Adopting negative ideas and language. You’ll hear it everywhere - how tough the business is, how slow things are, how the untalented are stealing all the work, how the writing sucks and so forth. Just smile and walk away. You are better off alone working on your craft than getting into a negative mindset. Refocus yourself on your own work, on getting better at your craft, and recommitting to your own measures of success. Yes, the art world is full of setbacks and difficulties, but those who are steadily making progress in their own development, and those who focus on being prepared, relaxed and ready to work always do best. Remember, it’s supposed to be fun!
There are many other forms of resistance - and each of us has their own unique ones - but whatever yours happens to be, the most important thing is to not beat yourself up about it, but to recognize it for what it is, and find a steady, positive way to get back to the inspired self you deserve to be.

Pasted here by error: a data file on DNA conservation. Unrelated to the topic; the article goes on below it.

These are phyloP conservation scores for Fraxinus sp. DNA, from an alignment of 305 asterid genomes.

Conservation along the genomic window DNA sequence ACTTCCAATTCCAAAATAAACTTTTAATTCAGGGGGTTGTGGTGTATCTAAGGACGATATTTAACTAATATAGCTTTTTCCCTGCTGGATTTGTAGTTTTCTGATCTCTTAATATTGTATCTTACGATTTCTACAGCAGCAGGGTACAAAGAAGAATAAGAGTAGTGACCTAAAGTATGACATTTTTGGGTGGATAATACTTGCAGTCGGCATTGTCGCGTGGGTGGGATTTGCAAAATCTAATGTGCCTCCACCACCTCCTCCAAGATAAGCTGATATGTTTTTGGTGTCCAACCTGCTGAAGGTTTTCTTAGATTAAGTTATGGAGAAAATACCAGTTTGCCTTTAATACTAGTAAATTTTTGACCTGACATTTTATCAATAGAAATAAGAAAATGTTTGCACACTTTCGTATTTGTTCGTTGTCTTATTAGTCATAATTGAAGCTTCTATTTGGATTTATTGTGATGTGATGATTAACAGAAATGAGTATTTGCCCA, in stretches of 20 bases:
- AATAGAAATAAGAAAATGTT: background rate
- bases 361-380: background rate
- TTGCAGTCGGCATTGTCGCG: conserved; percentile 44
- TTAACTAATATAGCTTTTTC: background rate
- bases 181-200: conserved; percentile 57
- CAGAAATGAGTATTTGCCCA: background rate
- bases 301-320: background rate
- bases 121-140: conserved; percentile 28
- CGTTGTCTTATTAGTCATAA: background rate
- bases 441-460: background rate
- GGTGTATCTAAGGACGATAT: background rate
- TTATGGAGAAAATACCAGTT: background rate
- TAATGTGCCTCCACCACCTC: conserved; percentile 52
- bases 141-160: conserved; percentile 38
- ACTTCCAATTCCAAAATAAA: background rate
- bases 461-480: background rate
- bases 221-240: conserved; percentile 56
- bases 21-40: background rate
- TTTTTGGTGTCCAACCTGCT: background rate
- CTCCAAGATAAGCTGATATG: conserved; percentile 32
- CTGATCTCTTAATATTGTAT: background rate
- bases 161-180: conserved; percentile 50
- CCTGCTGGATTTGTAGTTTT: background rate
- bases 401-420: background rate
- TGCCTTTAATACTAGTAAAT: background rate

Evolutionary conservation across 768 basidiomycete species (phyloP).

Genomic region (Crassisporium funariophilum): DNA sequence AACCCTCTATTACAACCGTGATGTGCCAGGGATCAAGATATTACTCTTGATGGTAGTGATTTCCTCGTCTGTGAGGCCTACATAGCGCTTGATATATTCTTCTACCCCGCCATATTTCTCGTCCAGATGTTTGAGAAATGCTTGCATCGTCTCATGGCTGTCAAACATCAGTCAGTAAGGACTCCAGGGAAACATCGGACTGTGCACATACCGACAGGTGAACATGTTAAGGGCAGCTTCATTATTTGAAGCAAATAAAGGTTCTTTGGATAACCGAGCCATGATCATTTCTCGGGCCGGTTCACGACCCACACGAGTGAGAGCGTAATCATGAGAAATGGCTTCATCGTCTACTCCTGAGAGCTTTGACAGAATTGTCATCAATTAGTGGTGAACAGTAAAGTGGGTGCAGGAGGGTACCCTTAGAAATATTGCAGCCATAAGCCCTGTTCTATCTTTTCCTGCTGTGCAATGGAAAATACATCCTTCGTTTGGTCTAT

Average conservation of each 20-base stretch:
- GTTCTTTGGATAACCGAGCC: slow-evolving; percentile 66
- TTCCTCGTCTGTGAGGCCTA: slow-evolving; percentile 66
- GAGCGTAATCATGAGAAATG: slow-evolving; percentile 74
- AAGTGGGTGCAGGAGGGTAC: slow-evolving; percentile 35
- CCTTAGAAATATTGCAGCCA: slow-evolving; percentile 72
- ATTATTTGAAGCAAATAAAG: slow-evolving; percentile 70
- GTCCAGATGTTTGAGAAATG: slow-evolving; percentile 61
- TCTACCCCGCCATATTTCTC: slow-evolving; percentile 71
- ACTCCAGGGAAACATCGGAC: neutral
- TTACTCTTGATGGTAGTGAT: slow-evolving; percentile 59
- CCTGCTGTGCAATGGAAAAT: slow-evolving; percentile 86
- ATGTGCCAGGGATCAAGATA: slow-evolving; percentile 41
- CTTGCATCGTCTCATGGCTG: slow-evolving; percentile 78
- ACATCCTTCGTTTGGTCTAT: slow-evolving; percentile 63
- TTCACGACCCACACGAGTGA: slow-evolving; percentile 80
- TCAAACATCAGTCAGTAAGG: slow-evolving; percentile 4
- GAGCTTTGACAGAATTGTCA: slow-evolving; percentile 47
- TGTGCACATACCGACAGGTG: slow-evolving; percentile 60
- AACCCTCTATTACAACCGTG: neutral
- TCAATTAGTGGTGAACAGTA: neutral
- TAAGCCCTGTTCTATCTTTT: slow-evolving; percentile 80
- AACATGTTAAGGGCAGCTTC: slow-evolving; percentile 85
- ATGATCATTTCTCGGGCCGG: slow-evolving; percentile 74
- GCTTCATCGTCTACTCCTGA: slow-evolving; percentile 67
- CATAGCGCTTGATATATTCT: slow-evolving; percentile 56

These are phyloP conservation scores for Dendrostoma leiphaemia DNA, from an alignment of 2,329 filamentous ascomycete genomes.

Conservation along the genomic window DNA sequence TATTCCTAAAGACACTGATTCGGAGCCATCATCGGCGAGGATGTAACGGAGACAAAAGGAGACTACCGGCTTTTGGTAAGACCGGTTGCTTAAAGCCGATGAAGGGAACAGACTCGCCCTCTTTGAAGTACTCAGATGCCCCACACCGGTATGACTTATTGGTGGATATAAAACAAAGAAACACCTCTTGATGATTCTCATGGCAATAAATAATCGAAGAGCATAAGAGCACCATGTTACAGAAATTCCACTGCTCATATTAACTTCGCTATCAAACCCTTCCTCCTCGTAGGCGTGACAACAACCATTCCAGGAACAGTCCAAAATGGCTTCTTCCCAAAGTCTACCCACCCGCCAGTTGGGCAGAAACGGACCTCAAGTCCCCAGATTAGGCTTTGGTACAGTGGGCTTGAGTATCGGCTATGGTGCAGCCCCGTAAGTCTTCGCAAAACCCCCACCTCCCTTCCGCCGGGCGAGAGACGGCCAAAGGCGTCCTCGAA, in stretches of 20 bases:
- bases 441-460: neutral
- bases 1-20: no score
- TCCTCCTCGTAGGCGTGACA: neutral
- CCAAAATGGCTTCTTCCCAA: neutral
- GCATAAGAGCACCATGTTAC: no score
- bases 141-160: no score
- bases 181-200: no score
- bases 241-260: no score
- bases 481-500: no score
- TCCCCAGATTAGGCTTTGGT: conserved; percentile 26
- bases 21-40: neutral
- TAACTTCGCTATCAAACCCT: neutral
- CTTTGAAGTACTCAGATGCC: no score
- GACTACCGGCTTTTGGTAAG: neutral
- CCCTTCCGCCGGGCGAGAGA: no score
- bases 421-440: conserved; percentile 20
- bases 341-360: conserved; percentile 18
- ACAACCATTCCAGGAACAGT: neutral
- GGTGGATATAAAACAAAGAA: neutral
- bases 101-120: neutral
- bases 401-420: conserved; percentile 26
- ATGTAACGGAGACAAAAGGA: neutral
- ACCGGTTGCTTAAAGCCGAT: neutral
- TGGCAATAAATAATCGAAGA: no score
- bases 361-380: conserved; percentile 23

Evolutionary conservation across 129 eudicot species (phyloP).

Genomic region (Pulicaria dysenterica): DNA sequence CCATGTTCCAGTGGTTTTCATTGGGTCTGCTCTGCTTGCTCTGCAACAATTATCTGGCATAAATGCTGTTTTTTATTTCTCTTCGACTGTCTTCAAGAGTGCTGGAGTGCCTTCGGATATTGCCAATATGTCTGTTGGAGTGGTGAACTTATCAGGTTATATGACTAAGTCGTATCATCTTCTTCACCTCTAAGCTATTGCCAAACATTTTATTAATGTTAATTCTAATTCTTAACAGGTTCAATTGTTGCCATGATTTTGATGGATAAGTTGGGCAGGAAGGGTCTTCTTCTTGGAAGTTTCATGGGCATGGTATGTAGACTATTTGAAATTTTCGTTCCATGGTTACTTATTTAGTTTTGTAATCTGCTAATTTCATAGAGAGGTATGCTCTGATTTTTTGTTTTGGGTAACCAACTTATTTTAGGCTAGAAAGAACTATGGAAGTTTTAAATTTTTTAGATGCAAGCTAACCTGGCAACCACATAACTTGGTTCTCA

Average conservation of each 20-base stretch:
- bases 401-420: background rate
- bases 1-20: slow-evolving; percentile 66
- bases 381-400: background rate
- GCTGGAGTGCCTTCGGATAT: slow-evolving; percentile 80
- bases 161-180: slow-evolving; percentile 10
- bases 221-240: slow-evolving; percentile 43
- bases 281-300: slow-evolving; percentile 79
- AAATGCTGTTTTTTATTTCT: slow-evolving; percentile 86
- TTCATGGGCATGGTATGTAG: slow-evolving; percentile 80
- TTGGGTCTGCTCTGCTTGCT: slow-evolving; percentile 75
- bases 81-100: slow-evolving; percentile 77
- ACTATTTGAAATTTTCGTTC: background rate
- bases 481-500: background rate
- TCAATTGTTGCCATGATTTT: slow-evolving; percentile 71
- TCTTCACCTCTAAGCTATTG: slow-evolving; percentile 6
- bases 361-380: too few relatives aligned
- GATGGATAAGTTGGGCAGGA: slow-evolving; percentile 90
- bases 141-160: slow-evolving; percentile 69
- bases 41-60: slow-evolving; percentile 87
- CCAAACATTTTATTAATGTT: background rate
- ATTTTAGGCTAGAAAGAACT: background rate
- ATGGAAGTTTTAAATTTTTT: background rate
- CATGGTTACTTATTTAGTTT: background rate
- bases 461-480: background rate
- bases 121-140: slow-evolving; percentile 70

Cinemaisseur chats with award-winning Director and Fat Punk Productions Founder
PHOTO CREDIT: DIRECTOR ROBERT DAVID DUNCAN
Director Robert David Duncan is an actor, director, writer and producer who has made over 30 films, receiving over 100 official selections in festivals around the world and winning several awards. He is also an acting, filmmaking teacher, coach and has written books on acting and filmmaking. He recently completed the feature “It’s About Love” which is now heading into its festival run.
HOW LONG HAVE YOU BEEN IN ENTERTAINMENT AND DIRECTING?
I began acting over ten years ago when I first went to the Stella Adler Studio in New York to study. That was a great experience, as was studying with other great NY-based instructors like Roger H. Simon. My first break was getting cast in an indie feature right after getting back to Vancouver. After enjoying acting for many years, I made the move into directing and filmmaking a few years ago, and have since made many films, ranging from micro-shorts to feature length. I now also teach and coach people on acting, directing and filmmaking.